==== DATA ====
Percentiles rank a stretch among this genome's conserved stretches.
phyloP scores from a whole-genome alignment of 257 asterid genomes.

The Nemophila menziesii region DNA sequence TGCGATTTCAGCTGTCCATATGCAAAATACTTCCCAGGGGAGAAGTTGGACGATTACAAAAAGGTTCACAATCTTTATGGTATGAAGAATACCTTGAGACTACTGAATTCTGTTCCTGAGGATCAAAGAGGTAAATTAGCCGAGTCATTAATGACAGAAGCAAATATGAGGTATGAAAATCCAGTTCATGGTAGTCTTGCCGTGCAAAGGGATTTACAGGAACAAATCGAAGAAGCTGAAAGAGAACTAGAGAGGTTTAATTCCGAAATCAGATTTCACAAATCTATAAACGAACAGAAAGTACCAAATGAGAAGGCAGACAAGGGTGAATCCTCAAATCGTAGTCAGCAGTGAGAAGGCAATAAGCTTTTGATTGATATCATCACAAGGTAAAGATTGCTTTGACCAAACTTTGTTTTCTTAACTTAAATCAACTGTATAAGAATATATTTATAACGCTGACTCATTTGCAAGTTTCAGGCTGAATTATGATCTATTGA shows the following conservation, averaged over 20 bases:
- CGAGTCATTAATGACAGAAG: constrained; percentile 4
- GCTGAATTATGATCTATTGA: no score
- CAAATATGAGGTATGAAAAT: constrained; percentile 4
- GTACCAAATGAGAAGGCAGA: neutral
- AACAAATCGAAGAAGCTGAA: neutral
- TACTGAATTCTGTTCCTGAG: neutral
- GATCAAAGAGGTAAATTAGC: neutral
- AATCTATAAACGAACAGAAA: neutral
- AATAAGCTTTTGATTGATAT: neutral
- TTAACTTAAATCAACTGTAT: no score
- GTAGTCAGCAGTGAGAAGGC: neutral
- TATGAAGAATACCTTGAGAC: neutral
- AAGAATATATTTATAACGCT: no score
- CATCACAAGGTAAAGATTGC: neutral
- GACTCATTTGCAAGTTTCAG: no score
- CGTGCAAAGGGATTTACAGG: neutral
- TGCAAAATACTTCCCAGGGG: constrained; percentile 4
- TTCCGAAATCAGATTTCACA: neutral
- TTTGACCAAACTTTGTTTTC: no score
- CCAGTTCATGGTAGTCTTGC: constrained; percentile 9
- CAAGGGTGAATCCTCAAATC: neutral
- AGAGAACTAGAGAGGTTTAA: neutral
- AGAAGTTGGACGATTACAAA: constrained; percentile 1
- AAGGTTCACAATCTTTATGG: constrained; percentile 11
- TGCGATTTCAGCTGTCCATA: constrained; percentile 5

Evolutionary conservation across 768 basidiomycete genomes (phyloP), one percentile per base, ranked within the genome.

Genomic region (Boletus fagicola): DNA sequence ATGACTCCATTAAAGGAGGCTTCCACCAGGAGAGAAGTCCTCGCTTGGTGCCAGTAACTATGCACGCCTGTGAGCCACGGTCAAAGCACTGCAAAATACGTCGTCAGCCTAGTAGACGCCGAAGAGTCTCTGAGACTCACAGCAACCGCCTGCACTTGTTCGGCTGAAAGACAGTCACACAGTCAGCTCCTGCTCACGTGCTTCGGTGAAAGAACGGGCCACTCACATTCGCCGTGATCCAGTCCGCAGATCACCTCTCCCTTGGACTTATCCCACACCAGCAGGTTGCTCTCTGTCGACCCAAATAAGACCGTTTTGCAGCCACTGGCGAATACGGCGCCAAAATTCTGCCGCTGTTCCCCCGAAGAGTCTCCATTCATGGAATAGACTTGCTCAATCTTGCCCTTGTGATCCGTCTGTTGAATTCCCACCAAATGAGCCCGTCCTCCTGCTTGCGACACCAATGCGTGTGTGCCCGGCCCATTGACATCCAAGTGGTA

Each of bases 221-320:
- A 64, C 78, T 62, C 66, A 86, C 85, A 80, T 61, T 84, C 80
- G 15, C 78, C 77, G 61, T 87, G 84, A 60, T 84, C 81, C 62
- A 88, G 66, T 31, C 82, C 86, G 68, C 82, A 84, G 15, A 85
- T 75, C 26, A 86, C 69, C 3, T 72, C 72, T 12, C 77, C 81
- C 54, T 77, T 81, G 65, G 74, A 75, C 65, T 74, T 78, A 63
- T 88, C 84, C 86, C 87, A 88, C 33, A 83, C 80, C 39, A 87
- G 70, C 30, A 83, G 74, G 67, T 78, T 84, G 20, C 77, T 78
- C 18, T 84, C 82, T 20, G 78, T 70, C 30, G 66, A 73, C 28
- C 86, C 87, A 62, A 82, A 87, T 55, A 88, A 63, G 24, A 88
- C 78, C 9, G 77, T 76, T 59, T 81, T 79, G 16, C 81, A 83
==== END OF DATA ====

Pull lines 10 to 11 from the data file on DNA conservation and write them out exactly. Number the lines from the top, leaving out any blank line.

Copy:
- GATCAAAGAGGTAAATTAGC: neutral
- AATCTATAAACGAACAGAAA: neutral